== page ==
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    Please post one or two of the "behind the scenes" photos that you mention. – osullic Nov 13 '18 at 9:38
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    I would if I had them saved, but following these photographers and the people they work with I've seen how they shoot and have an idea but obviously I don't know enough and maybe the oil thing works but post process is still a big deal and that is what I would like to learn more of and how the colors are created. – jay Nov 13 '18 at 9:47
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    Look all I want is help and advice so I can learn cause I've been trying to figure it out – jay Nov 13 '18 at 10:01
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Firstly, there is no easy and simple way to achieve a natural looking tan in Photoshop.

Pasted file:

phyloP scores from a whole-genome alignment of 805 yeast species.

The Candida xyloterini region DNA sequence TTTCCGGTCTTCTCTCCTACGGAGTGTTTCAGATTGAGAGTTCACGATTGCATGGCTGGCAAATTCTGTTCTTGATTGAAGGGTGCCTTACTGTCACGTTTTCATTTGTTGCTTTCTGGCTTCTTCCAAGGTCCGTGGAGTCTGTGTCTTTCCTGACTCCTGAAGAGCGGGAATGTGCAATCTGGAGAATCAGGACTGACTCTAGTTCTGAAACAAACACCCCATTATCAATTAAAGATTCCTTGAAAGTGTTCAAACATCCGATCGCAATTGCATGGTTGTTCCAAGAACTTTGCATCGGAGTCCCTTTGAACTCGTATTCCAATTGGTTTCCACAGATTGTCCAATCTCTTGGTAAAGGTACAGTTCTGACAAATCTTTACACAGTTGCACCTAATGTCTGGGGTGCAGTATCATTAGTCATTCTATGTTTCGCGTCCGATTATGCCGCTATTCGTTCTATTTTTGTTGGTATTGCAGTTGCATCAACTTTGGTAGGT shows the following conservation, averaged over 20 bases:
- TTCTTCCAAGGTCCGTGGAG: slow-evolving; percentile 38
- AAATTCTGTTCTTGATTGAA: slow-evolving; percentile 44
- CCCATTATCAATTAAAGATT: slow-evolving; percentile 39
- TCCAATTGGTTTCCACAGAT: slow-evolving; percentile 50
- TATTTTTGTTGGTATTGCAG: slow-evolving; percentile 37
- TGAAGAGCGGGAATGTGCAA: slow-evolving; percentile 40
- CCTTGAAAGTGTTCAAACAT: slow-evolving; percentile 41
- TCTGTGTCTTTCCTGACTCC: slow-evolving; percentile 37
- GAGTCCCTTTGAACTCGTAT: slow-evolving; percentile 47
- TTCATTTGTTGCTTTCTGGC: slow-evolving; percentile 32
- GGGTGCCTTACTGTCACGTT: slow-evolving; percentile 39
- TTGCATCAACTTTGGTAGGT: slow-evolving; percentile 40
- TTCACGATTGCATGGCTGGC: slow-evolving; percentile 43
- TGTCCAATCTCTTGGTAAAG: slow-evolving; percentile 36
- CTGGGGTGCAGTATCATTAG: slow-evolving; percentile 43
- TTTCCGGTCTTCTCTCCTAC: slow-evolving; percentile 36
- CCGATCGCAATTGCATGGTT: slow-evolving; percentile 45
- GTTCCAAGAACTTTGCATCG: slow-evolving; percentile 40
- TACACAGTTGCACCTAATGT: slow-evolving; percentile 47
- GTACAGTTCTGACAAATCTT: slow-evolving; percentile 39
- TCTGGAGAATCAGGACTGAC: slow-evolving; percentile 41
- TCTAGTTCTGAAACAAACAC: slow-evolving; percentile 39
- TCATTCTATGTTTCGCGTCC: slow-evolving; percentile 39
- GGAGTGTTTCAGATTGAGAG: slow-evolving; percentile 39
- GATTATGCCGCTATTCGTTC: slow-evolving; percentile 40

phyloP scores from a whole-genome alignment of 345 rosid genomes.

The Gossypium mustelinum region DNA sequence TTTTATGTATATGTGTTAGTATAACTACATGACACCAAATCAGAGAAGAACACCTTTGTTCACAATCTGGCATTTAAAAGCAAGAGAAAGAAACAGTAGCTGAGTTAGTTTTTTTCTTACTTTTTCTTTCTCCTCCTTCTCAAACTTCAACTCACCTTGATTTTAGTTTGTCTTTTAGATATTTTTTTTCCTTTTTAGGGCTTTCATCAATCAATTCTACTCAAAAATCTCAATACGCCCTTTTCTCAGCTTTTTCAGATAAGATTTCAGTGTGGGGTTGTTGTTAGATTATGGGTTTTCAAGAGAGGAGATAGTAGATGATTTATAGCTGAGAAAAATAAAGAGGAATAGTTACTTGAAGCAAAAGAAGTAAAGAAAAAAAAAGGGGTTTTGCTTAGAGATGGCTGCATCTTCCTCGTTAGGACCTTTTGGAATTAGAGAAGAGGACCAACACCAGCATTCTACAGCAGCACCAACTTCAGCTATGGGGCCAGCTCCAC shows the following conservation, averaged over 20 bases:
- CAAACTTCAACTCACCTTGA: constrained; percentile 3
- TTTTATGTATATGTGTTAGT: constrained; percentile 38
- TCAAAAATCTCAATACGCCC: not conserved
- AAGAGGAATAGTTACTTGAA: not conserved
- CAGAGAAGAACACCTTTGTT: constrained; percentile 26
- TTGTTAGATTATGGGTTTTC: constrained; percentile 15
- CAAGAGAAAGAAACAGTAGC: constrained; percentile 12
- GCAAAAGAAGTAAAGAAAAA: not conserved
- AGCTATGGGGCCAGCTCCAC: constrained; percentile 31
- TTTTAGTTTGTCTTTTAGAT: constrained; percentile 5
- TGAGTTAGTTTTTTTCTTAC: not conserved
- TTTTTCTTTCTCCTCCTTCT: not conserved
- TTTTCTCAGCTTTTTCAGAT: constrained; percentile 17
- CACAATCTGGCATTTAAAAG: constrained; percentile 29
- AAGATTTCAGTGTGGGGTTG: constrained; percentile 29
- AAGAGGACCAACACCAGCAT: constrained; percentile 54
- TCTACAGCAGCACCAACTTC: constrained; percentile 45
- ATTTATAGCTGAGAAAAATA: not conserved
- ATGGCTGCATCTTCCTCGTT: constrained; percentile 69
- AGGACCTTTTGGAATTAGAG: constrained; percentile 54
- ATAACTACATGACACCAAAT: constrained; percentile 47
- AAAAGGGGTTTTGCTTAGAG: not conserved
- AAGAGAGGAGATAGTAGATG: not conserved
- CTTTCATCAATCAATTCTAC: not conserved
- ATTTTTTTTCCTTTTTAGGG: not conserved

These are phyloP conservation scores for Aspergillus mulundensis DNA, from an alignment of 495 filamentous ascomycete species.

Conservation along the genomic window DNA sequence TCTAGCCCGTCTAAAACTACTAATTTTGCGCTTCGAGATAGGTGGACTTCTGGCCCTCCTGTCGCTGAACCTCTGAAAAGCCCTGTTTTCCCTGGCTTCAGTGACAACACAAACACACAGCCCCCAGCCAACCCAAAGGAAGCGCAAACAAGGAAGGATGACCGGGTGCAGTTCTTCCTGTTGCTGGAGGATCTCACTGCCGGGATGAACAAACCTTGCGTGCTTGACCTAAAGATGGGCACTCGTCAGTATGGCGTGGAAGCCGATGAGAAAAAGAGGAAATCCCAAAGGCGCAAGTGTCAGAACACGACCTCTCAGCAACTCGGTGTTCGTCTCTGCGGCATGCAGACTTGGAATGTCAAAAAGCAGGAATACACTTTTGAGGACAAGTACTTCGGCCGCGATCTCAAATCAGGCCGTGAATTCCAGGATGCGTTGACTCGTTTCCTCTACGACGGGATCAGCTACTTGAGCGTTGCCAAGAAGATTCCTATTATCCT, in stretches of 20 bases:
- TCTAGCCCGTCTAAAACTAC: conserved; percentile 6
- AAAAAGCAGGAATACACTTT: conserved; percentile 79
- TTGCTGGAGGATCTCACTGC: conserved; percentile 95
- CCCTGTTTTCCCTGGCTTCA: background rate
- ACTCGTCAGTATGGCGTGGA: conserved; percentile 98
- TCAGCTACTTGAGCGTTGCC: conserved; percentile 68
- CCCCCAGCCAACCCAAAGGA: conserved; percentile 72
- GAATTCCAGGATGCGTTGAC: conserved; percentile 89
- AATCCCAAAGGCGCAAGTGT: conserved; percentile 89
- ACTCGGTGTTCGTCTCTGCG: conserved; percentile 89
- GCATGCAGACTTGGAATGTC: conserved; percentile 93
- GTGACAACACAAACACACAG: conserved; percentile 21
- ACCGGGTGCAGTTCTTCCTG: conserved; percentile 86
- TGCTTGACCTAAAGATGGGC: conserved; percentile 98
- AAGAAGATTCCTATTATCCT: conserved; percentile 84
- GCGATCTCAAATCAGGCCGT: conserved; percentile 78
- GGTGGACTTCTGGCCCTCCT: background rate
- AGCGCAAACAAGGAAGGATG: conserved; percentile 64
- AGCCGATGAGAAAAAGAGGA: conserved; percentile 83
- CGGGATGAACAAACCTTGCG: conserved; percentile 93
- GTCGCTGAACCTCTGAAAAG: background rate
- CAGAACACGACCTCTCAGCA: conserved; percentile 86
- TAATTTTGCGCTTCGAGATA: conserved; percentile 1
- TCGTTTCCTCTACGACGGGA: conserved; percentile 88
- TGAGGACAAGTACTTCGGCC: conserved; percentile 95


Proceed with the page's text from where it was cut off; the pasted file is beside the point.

The method below is one that I have used previously, but it does require a lot of patience to build up the skill levels to be able to see and judge what is a natural looking Tan and what isn’t, and saying that, it still does not work for every kind of image.

The idea is to introduce the Tan in separately for the Shadows and Highlights. Otherwise, it can make the Shadows even darker and a bit “Dirty”.

Once the Tan has been applied evenly, then you need to selectively color grade the image.

There are 3 steps to the process

Step One – Highlights

  1. Create a solid fill adjustment layer – choose a natural looking orange of your choice (remember it can be fine-tuned later)
  2. Change the blending mode to Color Burn
  3. Next, click on “fx” to work on your Layer Style
  4. Ensure Color Burn is selected in Blend Mode
  5. At the bottom of the panel, ensure “Gray” is selected next to Blend If.